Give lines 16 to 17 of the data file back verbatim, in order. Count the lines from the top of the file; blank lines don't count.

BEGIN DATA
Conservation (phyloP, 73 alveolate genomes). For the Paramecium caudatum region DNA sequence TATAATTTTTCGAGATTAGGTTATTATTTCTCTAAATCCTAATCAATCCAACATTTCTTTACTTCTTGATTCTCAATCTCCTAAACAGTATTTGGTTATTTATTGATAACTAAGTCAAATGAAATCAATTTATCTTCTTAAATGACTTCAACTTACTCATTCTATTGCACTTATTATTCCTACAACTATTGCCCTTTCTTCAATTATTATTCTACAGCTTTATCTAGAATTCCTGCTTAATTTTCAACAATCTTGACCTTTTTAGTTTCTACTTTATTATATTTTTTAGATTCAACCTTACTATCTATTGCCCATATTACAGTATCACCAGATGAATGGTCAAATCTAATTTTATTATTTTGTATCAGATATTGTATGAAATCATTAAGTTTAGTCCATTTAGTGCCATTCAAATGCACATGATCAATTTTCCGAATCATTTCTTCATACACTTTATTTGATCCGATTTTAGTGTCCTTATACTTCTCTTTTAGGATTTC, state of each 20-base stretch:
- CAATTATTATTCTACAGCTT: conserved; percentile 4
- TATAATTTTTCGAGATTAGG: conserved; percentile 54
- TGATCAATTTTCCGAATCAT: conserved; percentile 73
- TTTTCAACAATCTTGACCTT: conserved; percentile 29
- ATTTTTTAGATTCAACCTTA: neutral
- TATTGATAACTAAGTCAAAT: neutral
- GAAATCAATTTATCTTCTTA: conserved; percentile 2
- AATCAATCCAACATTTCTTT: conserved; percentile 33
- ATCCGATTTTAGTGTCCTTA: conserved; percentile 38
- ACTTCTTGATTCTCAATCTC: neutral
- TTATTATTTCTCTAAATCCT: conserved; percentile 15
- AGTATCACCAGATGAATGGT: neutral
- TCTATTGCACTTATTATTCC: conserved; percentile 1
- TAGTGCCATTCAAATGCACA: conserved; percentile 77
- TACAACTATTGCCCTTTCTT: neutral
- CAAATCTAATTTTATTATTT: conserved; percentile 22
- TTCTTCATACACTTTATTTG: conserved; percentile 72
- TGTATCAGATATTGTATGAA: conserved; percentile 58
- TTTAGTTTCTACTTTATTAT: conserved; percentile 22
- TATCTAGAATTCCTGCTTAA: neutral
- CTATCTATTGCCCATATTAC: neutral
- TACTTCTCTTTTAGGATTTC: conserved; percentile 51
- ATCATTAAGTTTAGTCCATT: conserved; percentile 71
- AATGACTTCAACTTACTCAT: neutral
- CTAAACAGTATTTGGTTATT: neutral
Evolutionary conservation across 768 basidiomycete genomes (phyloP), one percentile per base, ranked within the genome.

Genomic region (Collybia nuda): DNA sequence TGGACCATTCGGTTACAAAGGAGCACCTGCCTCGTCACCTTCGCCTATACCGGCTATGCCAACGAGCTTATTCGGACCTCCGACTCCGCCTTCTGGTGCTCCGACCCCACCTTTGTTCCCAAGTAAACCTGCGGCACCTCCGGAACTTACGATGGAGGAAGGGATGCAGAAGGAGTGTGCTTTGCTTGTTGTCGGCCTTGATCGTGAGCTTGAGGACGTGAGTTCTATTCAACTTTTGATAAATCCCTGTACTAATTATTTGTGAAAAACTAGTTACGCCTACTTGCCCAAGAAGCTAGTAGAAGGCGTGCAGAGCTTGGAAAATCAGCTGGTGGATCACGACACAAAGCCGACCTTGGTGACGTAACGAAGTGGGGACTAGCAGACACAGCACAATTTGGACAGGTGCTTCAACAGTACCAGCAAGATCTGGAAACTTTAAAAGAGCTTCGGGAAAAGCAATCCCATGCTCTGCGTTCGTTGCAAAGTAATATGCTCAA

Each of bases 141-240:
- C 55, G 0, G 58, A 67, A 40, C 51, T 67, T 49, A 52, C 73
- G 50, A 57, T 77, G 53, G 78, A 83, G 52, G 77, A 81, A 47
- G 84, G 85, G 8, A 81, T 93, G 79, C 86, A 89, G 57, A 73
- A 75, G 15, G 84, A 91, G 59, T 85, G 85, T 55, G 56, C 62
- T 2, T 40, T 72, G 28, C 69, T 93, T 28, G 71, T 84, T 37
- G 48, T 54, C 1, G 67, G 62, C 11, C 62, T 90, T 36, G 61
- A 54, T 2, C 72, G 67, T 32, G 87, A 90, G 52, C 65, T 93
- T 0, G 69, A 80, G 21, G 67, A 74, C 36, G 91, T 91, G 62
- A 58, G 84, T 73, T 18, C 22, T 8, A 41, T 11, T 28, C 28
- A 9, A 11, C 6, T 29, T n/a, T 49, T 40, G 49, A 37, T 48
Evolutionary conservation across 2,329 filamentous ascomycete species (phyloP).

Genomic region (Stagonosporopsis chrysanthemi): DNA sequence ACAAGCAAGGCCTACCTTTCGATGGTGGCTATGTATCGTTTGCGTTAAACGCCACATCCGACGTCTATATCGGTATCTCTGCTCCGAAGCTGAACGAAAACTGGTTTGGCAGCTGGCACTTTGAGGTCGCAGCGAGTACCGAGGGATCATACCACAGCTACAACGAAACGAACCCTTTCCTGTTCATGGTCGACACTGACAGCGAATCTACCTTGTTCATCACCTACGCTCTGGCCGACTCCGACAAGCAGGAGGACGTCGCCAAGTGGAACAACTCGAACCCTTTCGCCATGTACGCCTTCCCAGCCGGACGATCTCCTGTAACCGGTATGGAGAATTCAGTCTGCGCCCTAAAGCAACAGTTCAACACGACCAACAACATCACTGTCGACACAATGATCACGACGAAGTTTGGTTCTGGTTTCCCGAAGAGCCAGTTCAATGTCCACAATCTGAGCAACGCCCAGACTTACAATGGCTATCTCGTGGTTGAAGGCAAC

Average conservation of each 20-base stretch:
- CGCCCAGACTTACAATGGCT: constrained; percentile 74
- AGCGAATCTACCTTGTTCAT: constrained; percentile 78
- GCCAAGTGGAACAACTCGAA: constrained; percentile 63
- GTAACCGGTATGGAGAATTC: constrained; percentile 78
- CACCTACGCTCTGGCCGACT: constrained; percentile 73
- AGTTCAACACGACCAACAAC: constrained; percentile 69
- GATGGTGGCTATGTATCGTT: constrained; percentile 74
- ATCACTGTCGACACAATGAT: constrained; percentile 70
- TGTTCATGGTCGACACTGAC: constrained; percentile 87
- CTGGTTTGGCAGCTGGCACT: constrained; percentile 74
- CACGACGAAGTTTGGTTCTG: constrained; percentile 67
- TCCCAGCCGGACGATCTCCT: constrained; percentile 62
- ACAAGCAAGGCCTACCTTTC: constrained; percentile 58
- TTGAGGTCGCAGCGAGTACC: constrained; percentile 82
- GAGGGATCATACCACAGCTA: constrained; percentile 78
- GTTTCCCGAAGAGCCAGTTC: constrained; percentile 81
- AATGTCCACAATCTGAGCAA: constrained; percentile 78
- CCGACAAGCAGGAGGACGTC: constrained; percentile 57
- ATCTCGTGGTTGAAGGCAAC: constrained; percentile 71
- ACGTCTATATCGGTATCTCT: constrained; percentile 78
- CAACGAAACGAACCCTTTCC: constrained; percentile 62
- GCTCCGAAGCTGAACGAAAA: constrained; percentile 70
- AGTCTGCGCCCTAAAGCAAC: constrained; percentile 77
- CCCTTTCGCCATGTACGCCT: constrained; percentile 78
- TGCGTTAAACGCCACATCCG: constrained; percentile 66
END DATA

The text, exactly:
- TACAACTATTGCCCTTTCTT: neutral
- CAAATCTAATTTTATTATTT: conserved; percentile 22